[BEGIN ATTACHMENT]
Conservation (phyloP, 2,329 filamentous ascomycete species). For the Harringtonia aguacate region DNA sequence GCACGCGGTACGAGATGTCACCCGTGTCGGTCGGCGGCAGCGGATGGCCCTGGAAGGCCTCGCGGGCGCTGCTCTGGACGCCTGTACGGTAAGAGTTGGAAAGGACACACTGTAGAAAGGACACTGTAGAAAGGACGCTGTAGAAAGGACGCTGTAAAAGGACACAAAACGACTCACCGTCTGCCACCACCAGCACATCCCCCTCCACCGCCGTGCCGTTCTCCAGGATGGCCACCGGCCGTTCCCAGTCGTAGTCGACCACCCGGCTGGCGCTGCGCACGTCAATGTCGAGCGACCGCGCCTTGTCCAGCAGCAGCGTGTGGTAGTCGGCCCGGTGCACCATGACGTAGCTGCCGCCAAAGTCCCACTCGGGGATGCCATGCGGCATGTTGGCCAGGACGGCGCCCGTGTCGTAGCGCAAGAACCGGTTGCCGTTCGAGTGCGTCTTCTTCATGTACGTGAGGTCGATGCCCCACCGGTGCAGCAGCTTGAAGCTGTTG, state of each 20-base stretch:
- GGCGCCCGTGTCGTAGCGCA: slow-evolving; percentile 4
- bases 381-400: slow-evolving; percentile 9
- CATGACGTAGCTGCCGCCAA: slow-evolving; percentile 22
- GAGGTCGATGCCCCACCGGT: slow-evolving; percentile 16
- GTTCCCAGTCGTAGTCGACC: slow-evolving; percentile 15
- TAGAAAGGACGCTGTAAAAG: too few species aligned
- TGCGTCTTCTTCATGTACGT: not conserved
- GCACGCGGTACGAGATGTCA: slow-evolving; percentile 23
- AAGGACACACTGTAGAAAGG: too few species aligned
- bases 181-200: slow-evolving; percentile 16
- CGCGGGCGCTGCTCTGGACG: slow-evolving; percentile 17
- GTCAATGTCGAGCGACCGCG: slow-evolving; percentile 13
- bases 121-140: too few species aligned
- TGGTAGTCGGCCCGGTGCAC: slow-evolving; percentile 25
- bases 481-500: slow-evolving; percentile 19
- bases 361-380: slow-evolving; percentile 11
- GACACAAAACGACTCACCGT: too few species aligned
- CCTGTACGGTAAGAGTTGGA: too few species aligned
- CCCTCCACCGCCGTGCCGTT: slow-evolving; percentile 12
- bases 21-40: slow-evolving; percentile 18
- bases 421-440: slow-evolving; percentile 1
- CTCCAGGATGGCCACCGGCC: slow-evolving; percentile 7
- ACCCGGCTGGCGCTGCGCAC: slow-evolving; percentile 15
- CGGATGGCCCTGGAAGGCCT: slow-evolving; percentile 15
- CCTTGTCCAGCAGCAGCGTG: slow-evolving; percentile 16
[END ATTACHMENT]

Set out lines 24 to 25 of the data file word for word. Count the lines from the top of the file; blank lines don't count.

- ACCCGGCTGGCGCTGCGCAC: slow-evolving; percentile 15
- CGGATGGCCCTGGAAGGCCT: slow-evolving; percentile 15